Another challenge with blogging (as with any other online medium) is that blogs should be designed to be visually appealing. The more “artsy” students had little difficulty with this requirement but some of the other students were a bit more intimidated. Fortunately, with Google Blogger, adding images and color and making use of the pre-set layouts, makes this challenge fairly easy to master.  Using Animoto, students also created their own "videos" about their topic. They were also encouraged to explore other tools such as PowToon and Bitstrips to add some "flair" to their blogs.


So, grab a cup of coffee, relax and take some time to visit a few of my students’ blogs. (Leave them a comment if you're so inclined - they'd love it!) You’ll find them to be creative, informative, and often times, witty. As you view their sites , please think of how you might be able to incorporate blogging into your curriculum. Might an assignment that typically requires your students to write an essay or to create a PowerPoint lend itself well to blogging? Do you have students that struggle with writing assignments? If so, consider blogging. My experience with these students is that they become completely engaged when blogging. They put a lot of effort into researching their topics and developing the content for their posts.  
If you’d like to include blogging in your curriculum and would like help doing so, please let me know and I can help you and your class get started. 


Wednesday, April 16

PowToons / YouTube video

Please Don't judge me on my first PowToon video; I'm a work in progress.....


 

If you're interested in learning more about using PowToons (and how to upload to our DS YouTube Channel) please let me know. You and your students can have fun while learning!!

Monday, April 14

Social Media: Strategies & Best Practices for Business & Educators

As mentioned in one of my previous posts, I'm in the process of developing a course on social media that will be offered to our high school students in September. One of the units that I'm developing
image from: trustyou.com
www.trustyou.com
focuses on the influence that social media has on the business sector. Students will explore social media strategies as well as best practices for both large and small companies. Students will analyze these companies to see which social media strategies resulted in success and those that resulted in failures. Students will also explore career options in the social media field.

As an educator, you will find many of these articles useful as you contemplate your own social media strategies. How will you incorporate social media into your curriculum? How will you use social media to communicate with your students and their parents? How will you use social media as a means to develop your Personal Learning Network and take control of your professional development?


The websites listed below are a few of the articles that I've come across (thanks to everyone that I follow Twitter) that you may find useful as you begin to take advantage of all the resources that social media has to offer. All these sites are available on my Diigo Library as well. I add new resources to my library fairly often so please visit and help yourself to any resources that you may find useful.


Wednesday, April 9

DIY Professional Development Resources for Educators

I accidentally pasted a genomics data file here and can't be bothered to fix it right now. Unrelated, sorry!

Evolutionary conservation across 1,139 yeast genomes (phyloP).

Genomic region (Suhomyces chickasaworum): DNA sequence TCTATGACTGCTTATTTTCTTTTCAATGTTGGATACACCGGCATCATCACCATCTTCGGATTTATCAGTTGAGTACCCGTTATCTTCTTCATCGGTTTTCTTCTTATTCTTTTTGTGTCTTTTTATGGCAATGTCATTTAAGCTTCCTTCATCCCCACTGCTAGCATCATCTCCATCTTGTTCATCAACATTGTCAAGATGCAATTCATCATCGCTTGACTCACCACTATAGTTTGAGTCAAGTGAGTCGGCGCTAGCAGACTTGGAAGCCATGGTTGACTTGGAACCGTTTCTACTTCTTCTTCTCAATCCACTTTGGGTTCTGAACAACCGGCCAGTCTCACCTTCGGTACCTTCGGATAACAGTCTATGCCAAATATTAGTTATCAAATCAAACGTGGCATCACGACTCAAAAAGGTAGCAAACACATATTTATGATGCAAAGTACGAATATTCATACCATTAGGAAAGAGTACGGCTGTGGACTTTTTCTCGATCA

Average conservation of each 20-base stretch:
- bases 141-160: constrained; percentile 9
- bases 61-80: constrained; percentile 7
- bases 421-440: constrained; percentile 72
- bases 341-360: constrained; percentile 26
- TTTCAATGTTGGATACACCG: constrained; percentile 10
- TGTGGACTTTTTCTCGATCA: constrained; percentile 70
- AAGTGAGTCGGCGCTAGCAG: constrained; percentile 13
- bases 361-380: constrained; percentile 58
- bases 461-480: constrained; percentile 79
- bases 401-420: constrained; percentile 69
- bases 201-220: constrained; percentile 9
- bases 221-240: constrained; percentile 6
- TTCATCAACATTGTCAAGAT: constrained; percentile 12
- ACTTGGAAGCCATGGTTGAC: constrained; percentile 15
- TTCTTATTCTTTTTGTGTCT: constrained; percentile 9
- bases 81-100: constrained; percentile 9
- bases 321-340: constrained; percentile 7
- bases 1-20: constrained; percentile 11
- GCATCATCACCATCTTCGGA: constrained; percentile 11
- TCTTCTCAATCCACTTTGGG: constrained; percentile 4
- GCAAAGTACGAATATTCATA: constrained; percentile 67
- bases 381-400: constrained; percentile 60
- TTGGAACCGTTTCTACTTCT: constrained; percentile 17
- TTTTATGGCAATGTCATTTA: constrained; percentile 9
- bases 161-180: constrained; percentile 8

EdCampBoston
http://edcampboston.org/
I’m going to my first EdCampBoston in just a few weeks! What is EdCamp, you might ask? According to their website, it’s a “free professional development unconference for teachers by teachers.”  Participants basically create the schedule for that day based on their interests. It provides an opportunity for educators to share in peer-to-peer collaboration and to broaden their professional network. An opportunity for educators to be in control of their own professional development! Sounds wonderful doesn't it? Considering that the tickets (over 300) for this year’s Boston “unconference” sold out in just 6 hours, a lot of educators apparently do think it’s a fabulous opportunity!

Having received my “golden ticket” to this year’s “unconference” prompted me to start thinking about professional development (PD). What is its purpose/objective? How is PD deployed at most districts/my district? And, most important, what can teachers do to ensure that they are engaged in PD opportunities that meet their needs?

While my district does an admirable job in planning for and providing PD opportunities, there still exists the issue of “so much to do/learn and so little time.” Much of our PD time is spent on UbD, DDMs, and the latest evaluation requirements. (Thank goodness this isn't a NEASC year - that sucks up all the available PD time!) Educators can feel frustrated with all that they’d like to do and learn versus the reality that it’s just not always possible. I encourage those educators that would like to get a little more control of their PD to “get social.” There is a vast collection of great resources available to educators on just about any topic - online - for free. Making connections with like-interested educators is as easy as signing up for an account on Twitter, Pinterest, Diigo or Instagram, to name just a few excellent social media tools. There are countless blogs written by educators that are passionate about teaching that you can easily follow to obtain new ideas and insights on just about any educational topic. 

The websites listed below are a few of the articles that I've come across (thanks to those fabulous educators that I follow on Twitter) that you may find useful as you begin to take advantage of all the resources that social media has to offer. All these sites are available on my Diigo Library as well. I add new resources to my library fairly often so please visit and help yourself to any resources that you may find useful.